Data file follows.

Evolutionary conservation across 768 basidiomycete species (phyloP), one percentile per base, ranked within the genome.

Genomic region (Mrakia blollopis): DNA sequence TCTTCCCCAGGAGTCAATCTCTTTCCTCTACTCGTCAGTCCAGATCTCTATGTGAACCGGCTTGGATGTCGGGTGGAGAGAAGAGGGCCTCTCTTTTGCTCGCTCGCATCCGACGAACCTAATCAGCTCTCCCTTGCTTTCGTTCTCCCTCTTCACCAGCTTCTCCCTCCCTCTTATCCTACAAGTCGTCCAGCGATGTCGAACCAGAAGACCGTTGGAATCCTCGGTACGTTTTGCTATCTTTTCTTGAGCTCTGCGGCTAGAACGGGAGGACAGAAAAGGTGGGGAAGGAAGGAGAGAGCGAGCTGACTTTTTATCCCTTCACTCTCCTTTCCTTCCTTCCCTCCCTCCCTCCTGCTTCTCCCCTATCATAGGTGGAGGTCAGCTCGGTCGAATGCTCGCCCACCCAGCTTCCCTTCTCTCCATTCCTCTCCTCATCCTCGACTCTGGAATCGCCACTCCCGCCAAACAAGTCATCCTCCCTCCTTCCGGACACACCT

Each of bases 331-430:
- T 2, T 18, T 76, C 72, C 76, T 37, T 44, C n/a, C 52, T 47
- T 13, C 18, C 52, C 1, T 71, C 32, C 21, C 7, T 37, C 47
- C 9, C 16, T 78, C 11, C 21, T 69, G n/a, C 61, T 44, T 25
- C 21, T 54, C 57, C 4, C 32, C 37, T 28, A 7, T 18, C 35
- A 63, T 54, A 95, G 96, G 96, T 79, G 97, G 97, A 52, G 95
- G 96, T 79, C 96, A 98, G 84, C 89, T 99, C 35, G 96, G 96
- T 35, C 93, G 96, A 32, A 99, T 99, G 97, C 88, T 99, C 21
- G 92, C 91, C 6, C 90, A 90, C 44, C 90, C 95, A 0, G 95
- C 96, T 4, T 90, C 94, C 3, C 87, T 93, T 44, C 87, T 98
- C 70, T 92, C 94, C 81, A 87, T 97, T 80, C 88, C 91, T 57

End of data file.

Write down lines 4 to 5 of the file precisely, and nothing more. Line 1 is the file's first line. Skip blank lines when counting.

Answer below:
- T 2, T 18, T 76, C 72, C 76, T 37, T 44, C n/a, C 52, T 47
- T 13, C 18, C 52, C 1, T 71, C 32, C 21, C 7, T 37, C 47